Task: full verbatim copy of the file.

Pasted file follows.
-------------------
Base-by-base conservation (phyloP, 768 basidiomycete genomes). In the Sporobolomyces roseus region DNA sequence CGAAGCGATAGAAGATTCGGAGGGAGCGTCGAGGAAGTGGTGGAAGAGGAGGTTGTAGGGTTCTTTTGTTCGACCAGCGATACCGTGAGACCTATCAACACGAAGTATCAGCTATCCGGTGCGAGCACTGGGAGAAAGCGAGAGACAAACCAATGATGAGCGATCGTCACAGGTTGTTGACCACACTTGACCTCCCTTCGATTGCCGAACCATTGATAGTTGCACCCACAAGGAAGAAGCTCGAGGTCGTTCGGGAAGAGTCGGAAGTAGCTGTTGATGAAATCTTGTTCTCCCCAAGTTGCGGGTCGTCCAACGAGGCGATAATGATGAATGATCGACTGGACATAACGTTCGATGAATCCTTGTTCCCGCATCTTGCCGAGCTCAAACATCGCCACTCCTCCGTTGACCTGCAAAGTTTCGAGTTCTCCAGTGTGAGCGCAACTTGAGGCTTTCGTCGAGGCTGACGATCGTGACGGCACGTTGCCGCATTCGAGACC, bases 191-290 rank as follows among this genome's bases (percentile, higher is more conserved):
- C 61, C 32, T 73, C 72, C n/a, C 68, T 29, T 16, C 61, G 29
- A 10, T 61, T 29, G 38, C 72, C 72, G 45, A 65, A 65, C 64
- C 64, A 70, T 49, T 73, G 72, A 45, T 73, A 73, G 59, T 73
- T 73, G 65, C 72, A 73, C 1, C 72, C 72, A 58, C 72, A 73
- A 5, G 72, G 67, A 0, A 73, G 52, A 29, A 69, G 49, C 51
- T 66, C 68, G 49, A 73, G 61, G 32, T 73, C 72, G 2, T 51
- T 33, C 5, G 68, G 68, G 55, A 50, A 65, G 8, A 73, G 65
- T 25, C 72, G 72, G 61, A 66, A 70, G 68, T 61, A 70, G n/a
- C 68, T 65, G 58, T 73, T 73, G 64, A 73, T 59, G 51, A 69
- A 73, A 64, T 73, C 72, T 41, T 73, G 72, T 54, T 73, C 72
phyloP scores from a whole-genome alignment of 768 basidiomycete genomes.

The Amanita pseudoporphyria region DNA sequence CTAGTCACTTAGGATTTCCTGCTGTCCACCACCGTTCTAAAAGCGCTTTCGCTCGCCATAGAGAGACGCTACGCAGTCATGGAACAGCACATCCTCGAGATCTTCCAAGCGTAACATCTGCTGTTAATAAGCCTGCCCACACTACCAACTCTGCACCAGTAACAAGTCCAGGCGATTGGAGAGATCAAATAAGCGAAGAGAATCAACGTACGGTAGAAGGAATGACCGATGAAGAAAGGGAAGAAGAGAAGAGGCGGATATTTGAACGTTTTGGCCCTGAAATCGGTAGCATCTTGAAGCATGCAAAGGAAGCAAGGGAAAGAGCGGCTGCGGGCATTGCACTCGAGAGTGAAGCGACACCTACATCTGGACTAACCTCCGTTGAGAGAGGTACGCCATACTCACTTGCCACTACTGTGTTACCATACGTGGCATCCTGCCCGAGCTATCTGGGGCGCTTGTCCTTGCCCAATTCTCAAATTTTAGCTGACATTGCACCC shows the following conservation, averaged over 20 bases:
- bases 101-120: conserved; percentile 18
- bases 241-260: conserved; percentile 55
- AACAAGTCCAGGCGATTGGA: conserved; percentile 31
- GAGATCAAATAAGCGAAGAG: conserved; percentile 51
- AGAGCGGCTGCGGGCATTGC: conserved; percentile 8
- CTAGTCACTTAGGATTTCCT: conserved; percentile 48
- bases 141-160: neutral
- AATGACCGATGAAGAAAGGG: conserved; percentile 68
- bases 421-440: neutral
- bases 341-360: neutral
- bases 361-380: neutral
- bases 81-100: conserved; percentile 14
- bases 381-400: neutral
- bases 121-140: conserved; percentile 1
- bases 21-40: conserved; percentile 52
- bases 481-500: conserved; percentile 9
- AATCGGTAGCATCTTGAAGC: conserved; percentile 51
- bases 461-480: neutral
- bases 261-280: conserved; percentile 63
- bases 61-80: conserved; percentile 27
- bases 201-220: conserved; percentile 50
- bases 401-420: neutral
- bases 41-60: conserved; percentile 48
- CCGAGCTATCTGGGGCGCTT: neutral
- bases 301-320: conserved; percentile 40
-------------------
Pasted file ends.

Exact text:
Base-by-base conservation (phyloP, 768 basidiomycete genomes). In the Sporobolomyces roseus region DNA sequence CGAAGCGATAGAAGATTCGGAGGGAGCGTCGAGGAAGTGGTGGAAGAGGAGGTTGTAGGGTTCTTTTGTTCGACCAGCGATACCGTGAGACCTATCAACACGAAGTATCAGCTATCCGGTGCGAGCACTGGGAGAAAGCGAGAGACAAACCAATGATGAGCGATCGTCACAGGTTGTTGACCACACTTGACCTCCCTTCGATTGCCGAACCATTGATAGTTGCACCCACAAGGAAGAAGCTCGAGGTCGTTCGGGAAGAGTCGGAAGTAGCTGTTGATGAAATCTTGTTCTCCCCAAGTTGCGGGTCGTCCAACGAGGCGATAATGATGAATGATCGACTGGACATAACGTTCGATGAATCCTTGTTCCCGCATCTTGCCGAGCTCAAACATCGCCACTCCTCCGTTGACCTGCAAAGTTTCGAGTTCTCCAGTGTGAGCGCAACTTGAGGCTTTCGTCGAGGCTGACGATCGTGACGGCACGTTGCCGCATTCGAGACC, bases 191-290 rank as follows among this genome's bases (percentile, higher is more conserved):
- C 61, C 32, T 73, C 72, C n/a, C 68, T 29, T 16, C 61, G 29
- A 10, T 61, T 29, G 38, C 72, C 72, G 45, A 65, A 65, C 64
- C 64, A 70, T 49, T 73, G 72, A 45, T 73, A 73, G 59, T 73
- T 73, G 65, C 72, A 73, C 1, C 72, C 72, A 58, C 72, A 73
- A 5, G 72, G 67, A 0, A 73, G 52, A 29, A 69, G 49, C 51
- T 66, C 68, G 49, A 73, G 61, G 32, T 73, C 72, G 2, T 51
- T 33, C 5, G 68, G 68, G 55, A 50, A 65, G 8, A 73, G 65
- T 25, C 72, G 72, G 61, A 66, A 70, G 68, T 61, A 70, G n/a
- C 68, T 65, G 58, T 73, T 73, G 64, A 73, T 59, G 51, A 69
- A 73, A 64, T 73, C 72, T 41, T 73, G 72, T 54, T 73, C 72
phyloP scores from a whole-genome alignment of 768 basidiomycete genomes.

The Amanita pseudoporphyria region DNA sequence CTAGTCACTTAGGATTTCCTGCTGTCCACCACCGTTCTAAAAGCGCTTTCGCTCGCCATAGAGAGACGCTACGCAGTCATGGAACAGCACATCCTCGAGATCTTCCAAGCGTAACATCTGCTGTTAATAAGCCTGCCCACACTACCAACTCTGCACCAGTAACAAGTCCAGGCGATTGGAGAGATCAAATAAGCGAAGAGAATCAACGTACGGTAGAAGGAATGACCGATGAAGAAAGGGAAGAAGAGAAGAGGCGGATATTTGAACGTTTTGGCCCTGAAATCGGTAGCATCTTGAAGCATGCAAAGGAAGCAAGGGAAAGAGCGGCTGCGGGCATTGCACTCGAGAGTGAAGCGACACCTACATCTGGACTAACCTCCGTTGAGAGAGGTACGCCATACTCACTTGCCACTACTGTGTTACCATACGTGGCATCCTGCCCGAGCTATCTGGGGCGCTTGTCCTTGCCCAATTCTCAAATTTTAGCTGACATTGCACCC shows the following conservation, averaged over 20 bases:
- bases 101-120: conserved; percentile 18
- bases 241-260: conserved; percentile 55
- AACAAGTCCAGGCGATTGGA: conserved; percentile 31
- GAGATCAAATAAGCGAAGAG: conserved; percentile 51
- AGAGCGGCTGCGGGCATTGC: conserved; percentile 8
- CTAGTCACTTAGGATTTCCT: conserved; percentile 48
- bases 141-160: neutral
- AATGACCGATGAAGAAAGGG: conserved; percentile 68
- bases 421-440: neutral
- bases 341-360: neutral
- bases 361-380: neutral
- bases 81-100: conserved; percentile 14
- bases 381-400: neutral
- bases 121-140: conserved; percentile 1
- bases 21-40: conserved; percentile 52
- bases 481-500: conserved; percentile 9
- AATCGGTAGCATCTTGAAGC: conserved; percentile 51
- bases 461-480: neutral
- bases 261-280: conserved; percentile 63
- bases 61-80: conserved; percentile 27
- bases 201-220: conserved; percentile 50
- bases 401-420: neutral
- bases 41-60: conserved; percentile 48
- CCGAGCTATCTGGGGCGCTT: neutral
- bases 301-320: conserved; percentile 40